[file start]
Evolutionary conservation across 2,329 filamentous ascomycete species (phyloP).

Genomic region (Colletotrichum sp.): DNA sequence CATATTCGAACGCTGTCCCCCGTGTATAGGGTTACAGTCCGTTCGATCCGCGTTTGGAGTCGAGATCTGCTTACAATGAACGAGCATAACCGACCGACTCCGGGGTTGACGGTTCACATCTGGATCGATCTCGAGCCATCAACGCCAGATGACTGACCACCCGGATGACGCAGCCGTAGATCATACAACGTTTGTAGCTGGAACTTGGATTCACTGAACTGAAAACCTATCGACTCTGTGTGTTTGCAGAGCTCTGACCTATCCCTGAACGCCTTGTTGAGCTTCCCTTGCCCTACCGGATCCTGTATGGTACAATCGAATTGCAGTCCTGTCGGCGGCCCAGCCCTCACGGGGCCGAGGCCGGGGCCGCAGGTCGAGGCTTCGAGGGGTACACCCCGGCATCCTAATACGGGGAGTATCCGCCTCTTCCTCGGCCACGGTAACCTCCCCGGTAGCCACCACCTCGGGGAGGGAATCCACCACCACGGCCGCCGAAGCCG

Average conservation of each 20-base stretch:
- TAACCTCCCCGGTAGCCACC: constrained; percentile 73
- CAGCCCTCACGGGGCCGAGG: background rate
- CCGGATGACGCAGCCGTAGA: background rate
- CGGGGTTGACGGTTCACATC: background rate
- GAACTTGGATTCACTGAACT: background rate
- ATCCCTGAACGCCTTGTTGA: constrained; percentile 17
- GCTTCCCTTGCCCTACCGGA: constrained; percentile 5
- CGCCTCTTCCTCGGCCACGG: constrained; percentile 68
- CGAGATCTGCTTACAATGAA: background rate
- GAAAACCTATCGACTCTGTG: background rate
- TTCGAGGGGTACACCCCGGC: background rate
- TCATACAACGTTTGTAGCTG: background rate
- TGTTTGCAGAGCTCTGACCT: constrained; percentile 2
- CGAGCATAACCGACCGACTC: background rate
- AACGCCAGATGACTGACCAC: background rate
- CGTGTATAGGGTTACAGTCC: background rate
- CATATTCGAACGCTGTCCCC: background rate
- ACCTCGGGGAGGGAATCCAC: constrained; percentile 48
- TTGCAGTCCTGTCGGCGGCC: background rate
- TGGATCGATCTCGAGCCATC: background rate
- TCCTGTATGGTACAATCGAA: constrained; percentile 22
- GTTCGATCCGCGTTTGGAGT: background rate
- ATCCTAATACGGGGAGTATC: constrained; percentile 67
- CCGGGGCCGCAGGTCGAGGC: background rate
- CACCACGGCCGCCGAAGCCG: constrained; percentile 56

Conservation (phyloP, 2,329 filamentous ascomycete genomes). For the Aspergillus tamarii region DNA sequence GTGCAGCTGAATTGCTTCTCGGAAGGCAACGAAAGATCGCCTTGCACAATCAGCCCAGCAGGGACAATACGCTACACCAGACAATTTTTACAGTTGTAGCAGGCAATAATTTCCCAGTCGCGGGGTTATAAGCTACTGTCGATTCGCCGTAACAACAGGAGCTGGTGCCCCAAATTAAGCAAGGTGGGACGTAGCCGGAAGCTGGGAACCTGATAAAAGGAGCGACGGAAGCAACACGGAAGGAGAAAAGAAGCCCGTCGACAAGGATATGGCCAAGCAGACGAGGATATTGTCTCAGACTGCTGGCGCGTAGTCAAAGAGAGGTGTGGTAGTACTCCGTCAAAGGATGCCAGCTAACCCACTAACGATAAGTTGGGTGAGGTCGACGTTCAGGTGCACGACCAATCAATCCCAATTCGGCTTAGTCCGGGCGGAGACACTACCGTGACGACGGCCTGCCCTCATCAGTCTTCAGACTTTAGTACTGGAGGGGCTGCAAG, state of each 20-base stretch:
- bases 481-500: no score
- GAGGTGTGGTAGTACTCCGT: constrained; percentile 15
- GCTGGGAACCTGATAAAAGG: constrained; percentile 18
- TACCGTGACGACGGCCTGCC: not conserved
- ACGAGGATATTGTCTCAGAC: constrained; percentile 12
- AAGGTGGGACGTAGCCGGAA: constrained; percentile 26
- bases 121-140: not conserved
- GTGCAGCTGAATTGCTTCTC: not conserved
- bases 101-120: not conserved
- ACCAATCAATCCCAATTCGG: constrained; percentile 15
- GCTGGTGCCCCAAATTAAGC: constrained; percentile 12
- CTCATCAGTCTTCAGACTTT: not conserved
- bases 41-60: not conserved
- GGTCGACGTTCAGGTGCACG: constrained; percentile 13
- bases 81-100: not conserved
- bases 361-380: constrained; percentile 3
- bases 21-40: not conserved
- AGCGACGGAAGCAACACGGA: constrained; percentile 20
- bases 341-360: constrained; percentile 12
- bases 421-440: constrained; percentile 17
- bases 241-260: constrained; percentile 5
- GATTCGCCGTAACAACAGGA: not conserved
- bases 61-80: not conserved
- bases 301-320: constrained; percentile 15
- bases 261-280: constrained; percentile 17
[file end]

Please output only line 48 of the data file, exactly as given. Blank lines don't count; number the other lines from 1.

- bases 341-360: constrained; percentile 12